The female protagonist’s intersection with the African world of actuality in Beyala’s novel Tu t’appelleras Tanga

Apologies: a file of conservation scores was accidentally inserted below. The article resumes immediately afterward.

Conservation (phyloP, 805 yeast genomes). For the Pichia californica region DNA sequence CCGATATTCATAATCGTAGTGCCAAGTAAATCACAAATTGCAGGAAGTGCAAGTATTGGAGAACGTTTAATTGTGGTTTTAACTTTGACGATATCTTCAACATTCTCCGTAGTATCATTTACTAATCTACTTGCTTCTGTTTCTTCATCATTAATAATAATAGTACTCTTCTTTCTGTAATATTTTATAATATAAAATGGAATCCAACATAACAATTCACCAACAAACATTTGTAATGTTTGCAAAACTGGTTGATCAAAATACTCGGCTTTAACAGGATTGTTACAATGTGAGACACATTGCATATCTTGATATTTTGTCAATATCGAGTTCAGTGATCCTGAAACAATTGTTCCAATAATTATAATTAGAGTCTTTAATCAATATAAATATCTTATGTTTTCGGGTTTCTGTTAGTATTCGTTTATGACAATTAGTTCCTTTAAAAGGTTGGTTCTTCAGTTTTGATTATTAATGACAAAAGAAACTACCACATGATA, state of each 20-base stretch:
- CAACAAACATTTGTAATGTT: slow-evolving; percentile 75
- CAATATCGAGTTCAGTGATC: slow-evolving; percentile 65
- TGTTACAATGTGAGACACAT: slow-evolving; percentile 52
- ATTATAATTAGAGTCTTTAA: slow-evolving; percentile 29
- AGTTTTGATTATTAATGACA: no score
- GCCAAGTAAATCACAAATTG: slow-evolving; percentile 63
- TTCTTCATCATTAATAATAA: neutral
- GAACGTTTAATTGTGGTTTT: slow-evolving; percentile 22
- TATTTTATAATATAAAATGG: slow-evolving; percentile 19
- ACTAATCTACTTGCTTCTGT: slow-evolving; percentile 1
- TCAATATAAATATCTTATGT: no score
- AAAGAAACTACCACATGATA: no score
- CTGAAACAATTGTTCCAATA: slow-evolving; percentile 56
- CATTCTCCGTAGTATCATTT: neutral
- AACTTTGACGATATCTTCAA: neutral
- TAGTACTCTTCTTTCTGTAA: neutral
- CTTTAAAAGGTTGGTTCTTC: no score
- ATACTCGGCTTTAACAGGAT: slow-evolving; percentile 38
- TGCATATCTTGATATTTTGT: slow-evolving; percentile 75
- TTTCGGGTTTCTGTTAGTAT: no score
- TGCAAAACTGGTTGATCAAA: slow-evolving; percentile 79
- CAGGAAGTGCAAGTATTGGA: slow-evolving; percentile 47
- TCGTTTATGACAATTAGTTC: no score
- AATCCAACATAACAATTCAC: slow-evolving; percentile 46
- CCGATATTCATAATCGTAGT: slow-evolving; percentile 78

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In order to overcome the silence that had been instilled by colonialism, several postcolonial female writers employ fiction to restore their local culture and reflect on their representation in historical writings. For female writers, literature often becomes a medium through which they can become active agents of their own destiny by establishing a voice for themselves. Writing becomes a means of reclaiming traditional discourses relating to women. The following study is primarily focused on Calixthe Beyala, a Franco-Cameroonian novelist, and specifically concentrates on the manner in which Beyala makes use of her female protagonist in Tu t’appelleras Tanga to portray the realities facing African Francophone females. The study aims at illustrating that the female protagonist plays a critical role in mirroring both the conditions of females in African societies and the conditions pertaining to Womanism in a universal context. Through the analysis of the role of the protagonist, the study reveals that there seems to be a relationship between fiction and society which is definite enough for fictional characters to be used as prototypes for social roles and attitudes.